Remarks by Ms Lizbeth Cullity - Celebration of UNDP's 50th anniversary and launching of the Awareness Raising campaign on SDGsMar 22, 2016
Honourable Prime Minister and Members of the Cabinet,
Students and teachers,
Ladies and Gentlemen
It is a great pleasure for me to welcome you all to the United Nations Development Programme 50th Anniversary celebration.
For five decades, UNDP has been supporting Governments around the world to eradicate poverty, reduce inequalities and protect the environment. UNDP connected countries to the knowledge, experience, and resources they needed to help people build better lives. Over that time, the world has changed enormously and UNDP made an effort to change and tackle the new challenges that Samoa and the rest of the countries face.
The Sustainable Development Goals (SDGs), adopted by 193 world leaders last September, provide the framework for the next phase of our work. Now, UNDP and the broader UN system, must work more effectively with countries to shape a more positive future, reach the most vulnerable and build a better planet for all.
Today, we are here to celebrate UNDP’s birthday but also to highlight the role that we can all play in implementing the Sustainable Development Goals. This new development agenda is bold, complex and transformational. We are now in its third month of implementation and the Government, the United Nations, the development partners, the private sector and academia are working together to translate the Goals into action at regional, national and local level.
It is clear that this global agreement won’t make any sense unless people from all sectors of society get involved. The agenda belongs to everyone and we need young people, women, civil society organizations and the community as a whole to understand, commit and look for ways to make the Sustainable Development Agenda a reality.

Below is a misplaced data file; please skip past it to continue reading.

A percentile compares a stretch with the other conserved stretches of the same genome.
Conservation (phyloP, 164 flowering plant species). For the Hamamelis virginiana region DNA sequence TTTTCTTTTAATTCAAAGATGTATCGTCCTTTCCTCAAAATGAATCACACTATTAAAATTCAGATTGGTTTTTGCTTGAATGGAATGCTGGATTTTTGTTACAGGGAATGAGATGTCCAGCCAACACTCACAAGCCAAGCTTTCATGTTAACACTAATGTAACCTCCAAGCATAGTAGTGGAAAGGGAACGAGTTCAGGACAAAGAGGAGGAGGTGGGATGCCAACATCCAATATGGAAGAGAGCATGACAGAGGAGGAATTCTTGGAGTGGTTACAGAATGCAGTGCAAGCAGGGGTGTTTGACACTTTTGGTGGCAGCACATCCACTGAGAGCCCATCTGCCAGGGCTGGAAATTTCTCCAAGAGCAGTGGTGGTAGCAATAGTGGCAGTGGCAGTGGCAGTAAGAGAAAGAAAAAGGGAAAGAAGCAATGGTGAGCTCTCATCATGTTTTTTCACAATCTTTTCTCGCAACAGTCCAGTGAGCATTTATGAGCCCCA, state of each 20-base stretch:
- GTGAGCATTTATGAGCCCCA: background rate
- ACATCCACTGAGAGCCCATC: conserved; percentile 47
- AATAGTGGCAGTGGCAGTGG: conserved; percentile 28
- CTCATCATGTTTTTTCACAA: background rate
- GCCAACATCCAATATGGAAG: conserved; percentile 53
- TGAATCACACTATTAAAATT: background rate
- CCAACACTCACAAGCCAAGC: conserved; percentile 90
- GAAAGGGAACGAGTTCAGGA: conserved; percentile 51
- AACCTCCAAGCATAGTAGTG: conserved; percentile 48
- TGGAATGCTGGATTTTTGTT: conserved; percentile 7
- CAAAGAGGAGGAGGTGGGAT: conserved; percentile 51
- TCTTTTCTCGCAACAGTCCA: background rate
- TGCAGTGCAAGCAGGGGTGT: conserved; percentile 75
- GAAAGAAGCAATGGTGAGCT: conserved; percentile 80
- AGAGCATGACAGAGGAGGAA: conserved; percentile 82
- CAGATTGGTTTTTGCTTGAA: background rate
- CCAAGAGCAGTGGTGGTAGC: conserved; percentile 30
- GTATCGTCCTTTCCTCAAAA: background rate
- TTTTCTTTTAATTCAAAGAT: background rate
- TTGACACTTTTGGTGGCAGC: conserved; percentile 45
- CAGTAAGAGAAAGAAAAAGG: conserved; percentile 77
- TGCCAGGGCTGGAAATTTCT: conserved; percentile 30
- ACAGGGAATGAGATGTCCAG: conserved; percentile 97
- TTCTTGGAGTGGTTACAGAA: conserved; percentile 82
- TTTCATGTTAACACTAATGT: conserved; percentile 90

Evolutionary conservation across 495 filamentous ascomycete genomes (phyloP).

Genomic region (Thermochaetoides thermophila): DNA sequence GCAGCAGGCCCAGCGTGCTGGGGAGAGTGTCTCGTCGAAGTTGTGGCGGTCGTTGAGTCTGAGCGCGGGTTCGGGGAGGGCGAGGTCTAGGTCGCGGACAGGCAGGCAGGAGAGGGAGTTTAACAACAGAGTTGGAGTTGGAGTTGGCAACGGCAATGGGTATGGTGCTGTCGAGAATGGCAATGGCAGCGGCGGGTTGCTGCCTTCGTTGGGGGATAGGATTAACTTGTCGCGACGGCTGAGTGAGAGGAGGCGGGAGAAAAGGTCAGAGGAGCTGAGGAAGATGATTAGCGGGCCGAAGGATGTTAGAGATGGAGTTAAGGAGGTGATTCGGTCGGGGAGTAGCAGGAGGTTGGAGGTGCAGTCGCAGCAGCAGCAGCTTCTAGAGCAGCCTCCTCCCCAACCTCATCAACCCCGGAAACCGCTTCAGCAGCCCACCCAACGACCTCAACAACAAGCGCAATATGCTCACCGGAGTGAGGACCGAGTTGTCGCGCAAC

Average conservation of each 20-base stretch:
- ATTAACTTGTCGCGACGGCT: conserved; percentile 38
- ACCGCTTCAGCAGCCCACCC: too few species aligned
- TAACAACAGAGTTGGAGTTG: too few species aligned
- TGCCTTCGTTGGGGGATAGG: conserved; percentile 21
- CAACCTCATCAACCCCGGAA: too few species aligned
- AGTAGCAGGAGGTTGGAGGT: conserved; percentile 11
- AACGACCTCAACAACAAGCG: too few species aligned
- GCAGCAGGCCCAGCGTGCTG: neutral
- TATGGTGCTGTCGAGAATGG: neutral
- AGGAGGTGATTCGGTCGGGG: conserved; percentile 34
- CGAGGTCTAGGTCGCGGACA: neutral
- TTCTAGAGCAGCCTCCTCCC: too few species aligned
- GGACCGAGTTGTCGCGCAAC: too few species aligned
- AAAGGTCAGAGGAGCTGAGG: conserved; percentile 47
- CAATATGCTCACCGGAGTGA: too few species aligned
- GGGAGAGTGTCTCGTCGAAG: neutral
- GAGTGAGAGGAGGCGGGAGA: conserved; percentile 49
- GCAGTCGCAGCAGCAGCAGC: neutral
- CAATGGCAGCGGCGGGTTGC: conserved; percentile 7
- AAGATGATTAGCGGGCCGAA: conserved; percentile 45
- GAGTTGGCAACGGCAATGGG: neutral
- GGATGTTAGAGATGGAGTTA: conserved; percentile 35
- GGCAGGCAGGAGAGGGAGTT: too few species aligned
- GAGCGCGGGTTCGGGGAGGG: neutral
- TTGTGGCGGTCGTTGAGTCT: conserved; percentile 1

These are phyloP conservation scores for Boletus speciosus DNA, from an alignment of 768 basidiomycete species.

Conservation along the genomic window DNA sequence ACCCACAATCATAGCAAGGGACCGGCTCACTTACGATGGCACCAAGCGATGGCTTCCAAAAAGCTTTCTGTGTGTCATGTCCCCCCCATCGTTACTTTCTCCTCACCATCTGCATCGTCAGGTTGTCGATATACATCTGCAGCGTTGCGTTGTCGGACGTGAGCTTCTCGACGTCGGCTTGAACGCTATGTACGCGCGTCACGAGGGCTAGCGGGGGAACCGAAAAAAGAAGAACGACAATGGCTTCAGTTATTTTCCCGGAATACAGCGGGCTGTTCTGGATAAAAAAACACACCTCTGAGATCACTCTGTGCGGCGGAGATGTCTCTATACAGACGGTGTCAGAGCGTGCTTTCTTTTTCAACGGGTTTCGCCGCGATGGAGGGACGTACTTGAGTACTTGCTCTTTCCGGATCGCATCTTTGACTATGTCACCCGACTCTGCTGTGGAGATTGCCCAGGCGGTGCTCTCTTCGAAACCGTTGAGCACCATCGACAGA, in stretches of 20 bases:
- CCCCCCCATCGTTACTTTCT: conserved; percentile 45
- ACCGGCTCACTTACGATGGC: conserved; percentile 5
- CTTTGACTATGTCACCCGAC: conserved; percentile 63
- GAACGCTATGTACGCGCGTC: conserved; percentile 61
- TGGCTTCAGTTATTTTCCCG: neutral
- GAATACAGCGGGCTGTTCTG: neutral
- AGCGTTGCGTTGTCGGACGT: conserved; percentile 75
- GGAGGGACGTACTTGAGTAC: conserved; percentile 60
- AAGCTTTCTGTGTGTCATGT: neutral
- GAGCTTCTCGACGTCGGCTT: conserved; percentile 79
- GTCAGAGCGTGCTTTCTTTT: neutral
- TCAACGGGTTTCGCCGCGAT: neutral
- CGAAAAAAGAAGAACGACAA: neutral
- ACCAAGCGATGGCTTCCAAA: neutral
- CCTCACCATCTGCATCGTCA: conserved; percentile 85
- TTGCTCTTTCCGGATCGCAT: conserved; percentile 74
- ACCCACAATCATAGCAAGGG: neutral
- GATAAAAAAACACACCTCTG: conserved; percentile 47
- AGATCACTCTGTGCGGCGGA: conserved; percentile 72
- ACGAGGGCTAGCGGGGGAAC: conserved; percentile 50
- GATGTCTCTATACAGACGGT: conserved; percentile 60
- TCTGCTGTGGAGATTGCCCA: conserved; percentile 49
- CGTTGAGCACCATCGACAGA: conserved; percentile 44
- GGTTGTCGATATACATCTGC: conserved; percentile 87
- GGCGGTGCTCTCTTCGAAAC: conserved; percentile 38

The Goals are not just about poverty. They encompass an array of issues such as good health and education, gender equality, decent job opportunities and climate change to mention a few. These are issues of concern to us all, no matter where we live.
Raising awareness, fostering debate at community level and engaging with young people to find the best solutions for the future of the country is a top priority for the United Nations. All these activities, that at a glance may not seem so important, can be critical to further the SDGs.
The parade, as well as the educational activities that teachers and students have undertaken in the last few weeks, are an opportunity to increase the visibility of the SDGs, learn and familiarize themselves with the new goals. We hope that today’s event will help us spark the interest of more schools and that, in partnership with the Ministry of Education, Sports and Culture, will be able to implement similar activities with students throughout the country.
Today, we are here to reaffirm our commitment to the Sustainable Development Agenda and to inspire others to commit, to join us and help us building a better world by 2030.
My message for all the students and the people that are here today is: “No matter how big or small, the action you take can make a difference. You can trigger progress if you commit to something. You can help us find forward-thinking solutions to key development challenges that matter to you. We want you to be part of this ambitious agenda for sustainable development. You can achieve big things!”
In closing, with the SDGs, we have – together - a unique chance to make poverty history, to tangibly improve peoples’ lives and to stop the degradation of our environment. We must make the next fifteen years a turning point in human history. Each and every one of us has a responsibility to translate the Sustainable Development Goals into realities. By doing so, we will build a better world.